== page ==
pastiera whole I really admire those organised food bloggers who manage to post seasonal recipes before the event. I’m not quite sure what their secret is, but when it comes to Christmas or Easter or Halloween, I need to find out because I’m posting a recipe for the classic Easter dish of pastiera a week late instead.

The good news though is that it’s only a traditional Easter dish if you hail from Naples so technically there’s no reason why you shouldn’t make it in the next few weeks if you like the sound of it. Pastiera is made from pastry filled with cooked wheatberries, eggs and ricotta flavoured with cinnamon, candied peel and orange blossom water and it tastes deliciously of springtime sunshine and light evenings. It’s also much easier to make than I originally expected.

I had difficulty getting wheatberries or grano cotto so I used pearl barley instead. Several recipes suggested using cooked rice as well and I think it would be a wonderful way to use up leftover rice pudding. You do need to make the pastiera a day in advance to allow the flavours to combine but as I am not a proper Neapolitan nonna I didn’t take the traditional three days to create mine. Make it on a Saturday night before tucking in for Sunday lunch for something a bit different. I won’t tell if you don’t.

Pastiera (adapted from this Food 52 recipe here)

  • 250g plain flour
  • pinch of salt
  • 150g cold butter
  • 2 egg yolks
  • 30ml ice cold water
  • 100g pearl barley (uncooked weight)
  • 250ml milk
  • 50ml cream
  • 100g candied peel
  • 1 lemon, zested
  • 350ml ricotta
  • 2 eggs
  • 2 egg yolks
  • 200g sugar
  • 1 tablespoon orange blossom water
  • 1 teaspoon vanilla extract
  • 2 teaspoons ground cinnamon
  • generous pinch of sea salt
  • icing sugar to serve

Begin by making the ricotta filling for the pastiera. Wisdom has it that freshly cracked eggs make it rise so you need to rest them overnight. I wasn’t that organised, but I did find that chilling the mixture for at least an hour made it easier to handle so don’t skip that stage.

Beat the ricotta, whole eggs, egg yolks, sugar, cinnamon, vanilla and orange blossom water together well with a fork. It will be alarmingly liquid at this stage and you’ll panic that you’ve done something wrong. You haven’t. Chill it in the fridge and it thickens nicely.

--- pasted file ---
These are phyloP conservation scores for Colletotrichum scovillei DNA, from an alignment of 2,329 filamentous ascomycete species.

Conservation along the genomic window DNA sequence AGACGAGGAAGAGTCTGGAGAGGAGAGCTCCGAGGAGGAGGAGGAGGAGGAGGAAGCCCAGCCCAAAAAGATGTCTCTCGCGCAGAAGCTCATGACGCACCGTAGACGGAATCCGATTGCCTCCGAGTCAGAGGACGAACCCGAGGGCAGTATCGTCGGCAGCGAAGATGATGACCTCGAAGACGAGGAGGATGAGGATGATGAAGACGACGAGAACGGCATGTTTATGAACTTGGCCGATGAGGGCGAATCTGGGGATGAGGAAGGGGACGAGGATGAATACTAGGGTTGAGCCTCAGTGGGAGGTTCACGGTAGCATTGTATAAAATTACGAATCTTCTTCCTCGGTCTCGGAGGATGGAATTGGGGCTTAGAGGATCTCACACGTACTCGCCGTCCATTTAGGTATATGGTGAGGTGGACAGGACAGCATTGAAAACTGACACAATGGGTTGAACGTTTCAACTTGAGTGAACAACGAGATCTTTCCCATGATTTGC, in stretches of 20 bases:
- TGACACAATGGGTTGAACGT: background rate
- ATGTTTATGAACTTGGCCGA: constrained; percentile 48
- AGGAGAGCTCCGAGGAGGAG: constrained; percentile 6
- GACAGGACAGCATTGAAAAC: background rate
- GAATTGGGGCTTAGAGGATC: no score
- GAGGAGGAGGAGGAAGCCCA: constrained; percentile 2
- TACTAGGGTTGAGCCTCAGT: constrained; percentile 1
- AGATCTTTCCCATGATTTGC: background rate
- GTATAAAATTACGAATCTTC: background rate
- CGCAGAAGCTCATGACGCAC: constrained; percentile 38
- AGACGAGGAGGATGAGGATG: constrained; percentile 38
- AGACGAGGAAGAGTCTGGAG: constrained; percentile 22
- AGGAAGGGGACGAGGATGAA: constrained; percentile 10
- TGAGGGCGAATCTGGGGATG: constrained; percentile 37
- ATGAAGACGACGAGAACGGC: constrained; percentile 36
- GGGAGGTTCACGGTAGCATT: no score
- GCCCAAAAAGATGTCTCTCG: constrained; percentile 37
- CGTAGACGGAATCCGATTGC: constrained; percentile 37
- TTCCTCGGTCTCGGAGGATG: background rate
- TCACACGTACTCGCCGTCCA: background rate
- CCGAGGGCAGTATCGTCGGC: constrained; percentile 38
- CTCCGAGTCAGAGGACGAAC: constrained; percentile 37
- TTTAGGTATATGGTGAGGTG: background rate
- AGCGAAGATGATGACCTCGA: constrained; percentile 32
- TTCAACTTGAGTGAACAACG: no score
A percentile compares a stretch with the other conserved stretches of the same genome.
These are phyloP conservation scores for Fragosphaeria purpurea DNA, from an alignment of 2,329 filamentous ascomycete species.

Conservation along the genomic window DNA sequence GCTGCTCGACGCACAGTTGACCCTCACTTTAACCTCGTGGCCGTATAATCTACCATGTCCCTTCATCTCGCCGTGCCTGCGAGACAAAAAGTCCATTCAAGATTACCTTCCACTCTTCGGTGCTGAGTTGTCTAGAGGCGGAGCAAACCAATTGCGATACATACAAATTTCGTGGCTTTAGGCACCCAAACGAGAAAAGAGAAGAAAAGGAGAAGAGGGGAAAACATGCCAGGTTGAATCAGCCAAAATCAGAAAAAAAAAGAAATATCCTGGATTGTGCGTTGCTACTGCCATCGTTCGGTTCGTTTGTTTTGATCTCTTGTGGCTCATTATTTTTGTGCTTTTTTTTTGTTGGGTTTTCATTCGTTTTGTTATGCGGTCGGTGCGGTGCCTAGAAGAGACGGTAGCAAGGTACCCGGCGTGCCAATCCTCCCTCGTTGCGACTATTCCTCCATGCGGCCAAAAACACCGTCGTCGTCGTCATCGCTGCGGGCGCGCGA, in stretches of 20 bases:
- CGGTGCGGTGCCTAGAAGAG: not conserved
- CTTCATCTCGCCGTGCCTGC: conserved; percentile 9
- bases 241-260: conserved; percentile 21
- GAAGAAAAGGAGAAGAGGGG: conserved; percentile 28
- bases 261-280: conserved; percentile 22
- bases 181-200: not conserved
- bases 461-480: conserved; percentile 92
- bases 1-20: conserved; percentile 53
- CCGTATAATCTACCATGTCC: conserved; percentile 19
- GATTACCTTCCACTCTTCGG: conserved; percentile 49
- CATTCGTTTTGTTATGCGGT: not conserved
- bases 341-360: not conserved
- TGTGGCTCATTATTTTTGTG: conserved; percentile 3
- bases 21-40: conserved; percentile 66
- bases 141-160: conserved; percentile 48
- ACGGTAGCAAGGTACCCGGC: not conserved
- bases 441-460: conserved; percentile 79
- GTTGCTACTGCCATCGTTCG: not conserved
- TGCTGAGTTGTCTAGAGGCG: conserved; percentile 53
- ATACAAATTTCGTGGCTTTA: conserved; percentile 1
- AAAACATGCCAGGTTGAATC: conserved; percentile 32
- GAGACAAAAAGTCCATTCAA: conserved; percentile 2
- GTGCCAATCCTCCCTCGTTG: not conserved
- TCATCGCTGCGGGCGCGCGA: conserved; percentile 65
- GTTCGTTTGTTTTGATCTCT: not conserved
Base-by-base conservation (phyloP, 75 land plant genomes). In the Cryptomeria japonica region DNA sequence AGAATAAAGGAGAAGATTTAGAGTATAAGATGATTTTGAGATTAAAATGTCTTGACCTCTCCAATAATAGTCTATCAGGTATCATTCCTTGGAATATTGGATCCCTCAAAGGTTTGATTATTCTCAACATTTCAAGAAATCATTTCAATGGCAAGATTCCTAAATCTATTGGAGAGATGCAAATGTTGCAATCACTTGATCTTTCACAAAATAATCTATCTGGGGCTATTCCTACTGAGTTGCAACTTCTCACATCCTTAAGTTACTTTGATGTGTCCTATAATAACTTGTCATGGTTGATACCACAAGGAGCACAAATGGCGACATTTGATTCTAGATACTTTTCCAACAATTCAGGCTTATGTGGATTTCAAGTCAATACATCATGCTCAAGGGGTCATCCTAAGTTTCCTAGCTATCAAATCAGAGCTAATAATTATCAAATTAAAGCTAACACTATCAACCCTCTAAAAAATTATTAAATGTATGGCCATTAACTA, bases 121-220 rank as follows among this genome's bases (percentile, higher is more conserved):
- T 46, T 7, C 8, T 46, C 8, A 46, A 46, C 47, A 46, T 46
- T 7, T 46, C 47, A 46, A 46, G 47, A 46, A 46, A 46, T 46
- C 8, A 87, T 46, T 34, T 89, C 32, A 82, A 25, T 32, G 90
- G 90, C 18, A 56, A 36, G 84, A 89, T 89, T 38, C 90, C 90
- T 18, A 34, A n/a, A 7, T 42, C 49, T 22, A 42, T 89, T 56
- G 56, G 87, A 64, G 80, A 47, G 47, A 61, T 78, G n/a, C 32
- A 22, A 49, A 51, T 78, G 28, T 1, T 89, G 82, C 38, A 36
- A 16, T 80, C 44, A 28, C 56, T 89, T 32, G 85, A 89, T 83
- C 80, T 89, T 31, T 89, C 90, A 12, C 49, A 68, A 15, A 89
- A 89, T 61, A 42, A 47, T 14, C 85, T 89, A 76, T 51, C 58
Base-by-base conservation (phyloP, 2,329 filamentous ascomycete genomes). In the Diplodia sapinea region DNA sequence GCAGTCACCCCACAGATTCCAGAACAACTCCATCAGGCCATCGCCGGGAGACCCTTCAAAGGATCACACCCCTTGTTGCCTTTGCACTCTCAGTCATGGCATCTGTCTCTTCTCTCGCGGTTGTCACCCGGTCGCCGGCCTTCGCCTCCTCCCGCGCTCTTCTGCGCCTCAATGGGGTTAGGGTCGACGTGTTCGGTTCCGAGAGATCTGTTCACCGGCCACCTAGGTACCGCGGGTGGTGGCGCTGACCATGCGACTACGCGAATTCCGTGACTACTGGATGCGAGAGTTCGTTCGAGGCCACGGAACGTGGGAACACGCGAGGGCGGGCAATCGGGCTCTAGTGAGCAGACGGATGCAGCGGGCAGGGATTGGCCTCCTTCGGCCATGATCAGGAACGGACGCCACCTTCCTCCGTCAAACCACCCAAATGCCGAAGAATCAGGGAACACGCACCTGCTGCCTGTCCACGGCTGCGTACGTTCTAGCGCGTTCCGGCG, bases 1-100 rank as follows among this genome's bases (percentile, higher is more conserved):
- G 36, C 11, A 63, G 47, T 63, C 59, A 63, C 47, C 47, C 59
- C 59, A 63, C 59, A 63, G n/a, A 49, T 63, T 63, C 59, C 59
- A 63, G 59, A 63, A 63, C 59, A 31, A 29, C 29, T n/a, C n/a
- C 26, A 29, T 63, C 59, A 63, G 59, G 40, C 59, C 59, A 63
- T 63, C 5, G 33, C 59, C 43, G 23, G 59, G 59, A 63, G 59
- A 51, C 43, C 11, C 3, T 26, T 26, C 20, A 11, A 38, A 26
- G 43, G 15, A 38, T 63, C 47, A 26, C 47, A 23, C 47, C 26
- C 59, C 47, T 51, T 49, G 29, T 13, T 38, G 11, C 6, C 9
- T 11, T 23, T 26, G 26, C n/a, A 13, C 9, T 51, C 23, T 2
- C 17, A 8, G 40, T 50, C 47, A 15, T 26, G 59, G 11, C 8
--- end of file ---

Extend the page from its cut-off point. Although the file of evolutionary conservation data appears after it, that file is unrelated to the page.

Next make  your pastry. I always always use Dan Lepard’s recipe for it and despite not being especially pastry confident, it works best for me. Sift the flour into a large bowl and add the salt. Cut the butter into small pieces and rub into the flour until it disappears well. Beat the egg yolks into the water and add to the flour, mixing it in well. Combine to make a surprisingly soft and wet dough and then wrap it and chill in the fridge for at least 30 minutes.

Prepare the barley for the filling by covering it with cold water and bringing to the boil. Skim any froth off the top and cook for about 20 minutes. Reserve the cooking water to make your own version of barley water, but drain the barley well before returning it to the pan.

This time add the milk and the candied peel and simmer it gently until the barley thickens into a porridgey texture and the fruit swells slightly. This took about 5 minutes for me. Take it off the heat and add the cream and lemon zest and allow to cool for about 20 minutes.

Flour your work surface well and then roll out your pastry to fit a 9 or 10 inch springform cake tin. Don’t cut the overhang yet and allow the pastry to chill for 20 minutes more in the fridge.

Combine the barley with the ricotta mix and stir it all together well. It will, frankly, look unappetising in colour in texture. Ignore the nagging voice that tells you this was a bad idea. It wasn’t. Carry on making it and  preheat the oven to 200℃.

Pour the barley ricotta mix into the chilled pastry shell and trim the overhang on the pastry neatly. Lay strips of pastry across the top of the pastiera to make a lattice effect, sticking them on with the leftover egg whites if needs be. Mine sank a bit as I think I cut them too wide and therefore too heavy. But it was nearly midnight at this stage and I didn’t care.

Bake the pastiera for 60 minutes or until the top is golden brown and the pastry is biscuity beige. You need to turn it half way through to make sure the colouration is even on both sides if you are bothered by such things. Take it out and cool completely in the tin.